Investment has fallen in the light of the Kingdom's continuing political uncertainty, which is having a negative impact on the economy and consumer spending.
Yesterday's news of explosives found in a car near caretaker Prime Minister Thaksin Shinawatra's residence has added to the negative mood, as it is a reminder of the political unrest in the country.
The Bank of Thailand recently predicted a further delay in new investment in the second half of the year, as investors prefer to wait and see when and how the political turmoil will be settled.
Somkid attributed the lower-than-expected performance in foreign direct investment (FDI) to the fact that a high number of Japanese investors had already come to Thailand in the previous year. In the first half of this year, more than Bt200 billion of investment received BoI privileges.
Speaking at a BoI seminar celebrating the board's 40th anniversary, Satit Chanjavanakul, the agency's secretary-general, said a new target had been set of at least Bt500 billion of investment receiving privileges. He is confident that an additional Bt200 billion will come in during the last two months of the year, in line with expected major investment projects.
However, he cautioned that future investment decisions also depended on internal and external economic situations.
Satit said that to offset the deceleration in FDI, the BoI would try to increase the portion of Thai investment from the current 30 per cent to 50 per cent of overall investment in the next five years. However, he said this target would only be achieved if the economy continued to grow.
The board does not have strict requirements on the level of investment. Investors with only a Bt1 million project can seek approval from if their business falls under one of the BoI categories, he added.
At the seminar, the Japanese Chamber of Commerce's (JCC) president in Thailand, Tetsuji Banno, warned that investors might shift investment to neighbouring countries, especially Vietnam, if the political tension were not resolved soon.
Banno cited a survey by JCC members conducted in May and June, which suggests Japanese investors have become increasingly concerned over Thailand's political turmoil.
The survey reports that political instability rose to the sixth most worrying issue for investors, a jump from 18th place in the previous survey. The top issues of concern are rising material prices, intense competition - especially from China - lack of human resources, and job-hopping by employees.
Banno told more than 700 participants at the seminar that Japanese investors nonetheless still perceived Thailand as a potential location for investment, at least in the interim, because the Kingdom is ready in terms of infrastructure and management and has a supportive investment policy.
However, compared to other Asean countries, Thailand's political stalemate has made the country less attractive. In the long term he said Japanese investors might shift to Vietnam, which is catching up with Thailand to become an attractive foreign investment destination.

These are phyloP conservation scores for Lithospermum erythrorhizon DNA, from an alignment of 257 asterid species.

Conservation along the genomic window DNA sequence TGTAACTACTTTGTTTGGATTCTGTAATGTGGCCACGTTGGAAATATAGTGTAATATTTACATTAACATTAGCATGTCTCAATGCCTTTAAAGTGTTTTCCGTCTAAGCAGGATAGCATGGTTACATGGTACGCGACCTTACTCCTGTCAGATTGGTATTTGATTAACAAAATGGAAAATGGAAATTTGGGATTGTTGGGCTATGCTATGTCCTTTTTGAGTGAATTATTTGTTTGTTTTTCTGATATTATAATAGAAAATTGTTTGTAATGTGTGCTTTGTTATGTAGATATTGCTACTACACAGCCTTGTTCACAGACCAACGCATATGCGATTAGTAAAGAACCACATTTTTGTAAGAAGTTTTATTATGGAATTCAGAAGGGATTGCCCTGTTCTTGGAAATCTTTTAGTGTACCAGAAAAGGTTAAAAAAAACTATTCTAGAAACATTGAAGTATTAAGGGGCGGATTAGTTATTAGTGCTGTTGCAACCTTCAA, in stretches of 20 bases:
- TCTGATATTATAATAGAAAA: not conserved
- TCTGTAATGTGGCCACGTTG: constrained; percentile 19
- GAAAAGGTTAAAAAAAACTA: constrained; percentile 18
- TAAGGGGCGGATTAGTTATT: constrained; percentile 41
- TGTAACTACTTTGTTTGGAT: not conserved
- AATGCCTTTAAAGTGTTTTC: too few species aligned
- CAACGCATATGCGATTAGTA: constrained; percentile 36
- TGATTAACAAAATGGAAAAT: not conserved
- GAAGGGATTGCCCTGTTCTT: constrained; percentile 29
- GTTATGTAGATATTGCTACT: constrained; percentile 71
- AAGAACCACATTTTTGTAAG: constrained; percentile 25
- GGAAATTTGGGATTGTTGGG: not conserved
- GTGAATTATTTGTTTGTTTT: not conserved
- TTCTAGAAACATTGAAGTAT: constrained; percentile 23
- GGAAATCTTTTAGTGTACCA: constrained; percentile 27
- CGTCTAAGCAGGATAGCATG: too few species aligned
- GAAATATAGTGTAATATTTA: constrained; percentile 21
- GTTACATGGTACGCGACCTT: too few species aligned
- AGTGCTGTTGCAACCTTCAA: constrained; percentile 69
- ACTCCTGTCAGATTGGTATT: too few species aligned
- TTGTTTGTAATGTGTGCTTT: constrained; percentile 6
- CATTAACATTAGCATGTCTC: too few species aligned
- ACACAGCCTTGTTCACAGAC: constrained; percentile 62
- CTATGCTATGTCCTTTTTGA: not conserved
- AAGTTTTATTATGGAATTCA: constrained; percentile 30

Adisak Rohitasun, vice chairman of Federation of Thai Industries, said all parties should work together to maintain Thailand's investment attractiveness. Otherwise, investors will increasingly relocate their projects to Vietnam.
He said that although some people believed that the industrial index had recently sunk to its lowest point, chances were that it could plunge further because of the worsening political situation.
"Businessmen can accept the fact the election date may have to be delayed from the scheduled October 15, pending the [appointment of the] new Election Commission. However, if the election has to be delayed because of other reasons, it will erode the confidence index," he said.
He added that yesterday's incident, in which an explosives-laden car was found near Thaksin's residence, would further damage the local business environment.
"We have to be careful. Vietnam recently announced its ambition to become the Detroit of Asia if Thailand was still having political problems," he warned.
Satit said the current political tension should be resolved soon before it affected foreign investors' decisions to come to Thailand.
Yesterday, a committee on national overseas strategies - chaired by Thaksin - considered the possibility of opening more official representative offices abroad to boost investment and trade.
Caretaker Deputy Prime Minister Suriya Jungrungreangkit said after the meeting that the Kingdom was narrowly represented overseas. For example, the BoI has only one office in China. Two more should be established - in Beijing and Guangzhou - he said.
"As the ministries of foreign affairs and commerce plan to open more overseas offices, the Foreign Affairs Ministry is assigned to study the worthiness of the opening and present the results to the Cabinet within August. The PM reiterated that we're at the centre of trade competition and all agencies need to work together to take care of international trade issues," Suriya said.
From : The Nation
By : PLA
Date : Aug 25, 2006